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American Told to Leave UK in 14 days after Home Office Error

Elizabeth Ford, an American living in Scotland, has been told to leave the UK in less than 2 weeks due to a Visa error by the UK Home Office. Here, she tells us how the decision has left her feeling “unwelcome” and “foreign” in the country she has called home for 8 years
By Elizabeth Ford
Published on July 25, 2019

Elizabeth Ford Elizabeth Ford

I first came to Scotland in 2007. My childhood reading had been heavy on Scottish folklore and the Child Ballads, so the Idea of Scotland was firmly planted in my mind. I was in Edinburgh for 18 hours, and knew that Scotland was where I needed to be. I have never felt more at home anywhere else.

I now have lived in Glasgow since September 2011 when I came from the United States to pursue a Ph.D. in Scottish music at the University of Glasgow.  I earned my Ph.D. in 2016, and have since been in Scotland on a DES visa, and a Tier 5 Charity Worker visa, sponsored by Katherine McGillivray's Get a Life fund.  During this time, I have set up and managed a research network at the University of Glasgow on eighteenth-century arts education, held the Daiches-Manning Memorial Fellowship in Eighteenth-century Scottish Studies at the Institute for Advanced Studies in the Humanities at the University of Edinburgh, and edited the complete works of William McGibbon, the most famous composer and violinist in Edinburgh prior to 1750.  I have presented at the Scottish Flute Fling, and represented Scotland at conferences and events around the world.  My research won the National Flute Association's research award for being the first of its kind on the flute in Scotland.  In June, I submitted my book manuscript on the history of the flute in Scotland, and this will be published this year by Peter Lang Press.  I am a regular feature article writer for Piping Today.   In 2019, I will be the Abi Rosenthal Visiting Fellow in Music at the Bodleian, to further my research on the chamber music of James Oswald.

On Thursday, July 18, while representing the Universities of Glasgow and Edinburgh at the International Congress on Eighteenth-century Studies in Edinburgh, I received an email from the Home Office informing me that my visa application for the renewal of my Tier 5 visa had been refused because leave to remain had previously been erroneously granted.  I was told I have 14 days to get out of the country, apply for a review, or apply for a different sort of visa, or I would risk removal.  I was shocked and offended by this, and that their error was now my problem.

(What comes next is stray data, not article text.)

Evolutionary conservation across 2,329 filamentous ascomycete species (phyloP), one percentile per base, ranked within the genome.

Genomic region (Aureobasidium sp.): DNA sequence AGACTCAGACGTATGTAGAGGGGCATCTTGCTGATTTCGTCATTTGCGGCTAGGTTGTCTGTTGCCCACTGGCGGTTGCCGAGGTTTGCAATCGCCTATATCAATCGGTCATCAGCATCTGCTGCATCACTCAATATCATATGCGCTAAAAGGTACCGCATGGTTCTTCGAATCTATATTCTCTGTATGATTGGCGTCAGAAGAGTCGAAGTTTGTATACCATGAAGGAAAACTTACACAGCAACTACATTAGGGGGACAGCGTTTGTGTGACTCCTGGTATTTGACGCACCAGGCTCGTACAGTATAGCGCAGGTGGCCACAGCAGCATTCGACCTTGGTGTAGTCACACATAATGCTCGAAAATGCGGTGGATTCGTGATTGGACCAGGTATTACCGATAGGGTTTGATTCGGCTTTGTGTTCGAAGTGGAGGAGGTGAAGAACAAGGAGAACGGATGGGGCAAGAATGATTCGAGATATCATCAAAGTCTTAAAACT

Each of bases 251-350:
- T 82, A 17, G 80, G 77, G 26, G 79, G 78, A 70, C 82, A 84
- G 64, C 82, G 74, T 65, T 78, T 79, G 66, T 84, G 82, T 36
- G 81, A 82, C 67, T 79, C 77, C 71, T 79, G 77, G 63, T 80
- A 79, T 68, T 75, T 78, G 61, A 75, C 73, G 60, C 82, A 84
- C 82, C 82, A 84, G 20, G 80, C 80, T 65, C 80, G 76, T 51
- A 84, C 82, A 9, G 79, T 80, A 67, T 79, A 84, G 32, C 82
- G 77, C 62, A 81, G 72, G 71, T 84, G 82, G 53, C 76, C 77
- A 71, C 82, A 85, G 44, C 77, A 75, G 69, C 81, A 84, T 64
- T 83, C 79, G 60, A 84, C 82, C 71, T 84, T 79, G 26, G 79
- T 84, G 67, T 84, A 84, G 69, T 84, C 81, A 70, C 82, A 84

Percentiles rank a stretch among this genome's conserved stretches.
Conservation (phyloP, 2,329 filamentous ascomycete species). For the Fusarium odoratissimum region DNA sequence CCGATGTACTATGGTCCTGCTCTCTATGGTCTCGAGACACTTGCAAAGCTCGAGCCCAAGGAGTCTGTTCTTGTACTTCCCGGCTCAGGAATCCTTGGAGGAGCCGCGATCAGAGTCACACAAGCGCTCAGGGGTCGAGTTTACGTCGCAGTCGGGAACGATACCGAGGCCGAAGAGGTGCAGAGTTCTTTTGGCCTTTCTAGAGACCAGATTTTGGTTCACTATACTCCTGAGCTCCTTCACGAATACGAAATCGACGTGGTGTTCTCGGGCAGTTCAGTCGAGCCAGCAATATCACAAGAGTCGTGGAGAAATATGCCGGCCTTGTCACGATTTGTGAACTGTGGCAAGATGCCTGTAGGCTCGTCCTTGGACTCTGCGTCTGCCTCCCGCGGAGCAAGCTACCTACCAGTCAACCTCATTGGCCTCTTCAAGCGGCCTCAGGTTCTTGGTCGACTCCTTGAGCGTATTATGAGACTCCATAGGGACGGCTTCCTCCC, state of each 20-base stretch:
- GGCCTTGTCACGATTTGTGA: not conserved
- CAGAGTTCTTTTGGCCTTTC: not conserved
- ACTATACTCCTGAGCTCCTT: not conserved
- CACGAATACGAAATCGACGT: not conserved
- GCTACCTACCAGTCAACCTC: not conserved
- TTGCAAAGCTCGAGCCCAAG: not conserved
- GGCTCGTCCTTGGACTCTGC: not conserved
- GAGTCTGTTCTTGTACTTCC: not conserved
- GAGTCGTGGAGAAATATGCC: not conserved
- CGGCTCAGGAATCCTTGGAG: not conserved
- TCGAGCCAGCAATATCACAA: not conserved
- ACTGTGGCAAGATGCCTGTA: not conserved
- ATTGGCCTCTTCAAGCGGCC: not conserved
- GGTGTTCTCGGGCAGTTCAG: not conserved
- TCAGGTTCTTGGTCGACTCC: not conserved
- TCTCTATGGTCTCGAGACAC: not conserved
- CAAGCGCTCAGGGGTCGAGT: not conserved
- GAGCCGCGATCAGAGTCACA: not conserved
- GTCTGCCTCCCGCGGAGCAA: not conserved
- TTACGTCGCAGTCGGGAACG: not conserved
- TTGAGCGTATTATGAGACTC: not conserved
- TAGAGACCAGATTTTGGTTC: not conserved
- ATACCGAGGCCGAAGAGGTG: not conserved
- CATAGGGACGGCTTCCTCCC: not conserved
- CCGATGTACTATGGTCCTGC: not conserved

The Home Office is, of course, notoriously incompetent, and every time I have had dealings with them I have felt a sense of trepidation that it would only be a matter of time before my number was up and my life was fouled up by their dysfunctional number crunching.  This decision is an arbitrary application of a rule, retrospectively, to correct a previous unexplained error they made.  The the Tier 5 visa site reads as if it is renewable from within the country indefinitely--presumably otherwise my sponsor wouldn't have been able to obtain a renewed sponsorship number for me. Upon query by my MP's office, this is not actually the case. The visa is only issued for a maximum of 12 months, and is extendable if the original leave granted is for less than that. A few pages later, however, the same document says that the visa is available for 24 months.

When I read this email, I immediately felt foreign, and unwelcome, and strange.  These are not feelings I have ever associated with my life in Scotland.  I was suddenly unwelcome and undesired here, I who have followed every process for visa compliance to the letter, and who has actively worked to promote the richness of Scottish cultural history.

A Tier 5 Charity Worker Visa does not allow me to earn money, but because of the opportunities I have professionally in Scotland, and because of the extremely precarious nature of academia and the importance of early career researchers to make the most of their opportunities and contacts, I have been willing to put up with it, especially given the dearth of better visa options for someone who is, as yet, unemployed. Employment law requires non-EU nationals to be the only person in the world qualified to do a job, and it must pay in excess of 26000 pounds. This is a bit of a problem for an early career academic, as jobs are few and far between and entry levels salaries not that high.  Returning to the United States would cut me off from the active professional research and arts community of which I am a part, and make it exceedingly difficult to pursue my research agenda which brings world-wide attention to Scotland's cultural history.  But, because of an error on the part of the Home Office, I am to leave the country I consider my home.  I have little faith in the review process, though I will pursue it as the best of a lot of a poor options.

I know that I would have a place in an independent Scotland, and this is a vision I fervently support, although I am not allowed to vote.  I don't think any historian of eighteenth-century Scotland could not support independence! Not only is this fiasco a legacy of Theresa May's hostile environment, it's an implementation of the Brexit-minded English voters who don't have a clue about Scotland, and that their inherently xenophobic policies affect even Americans.

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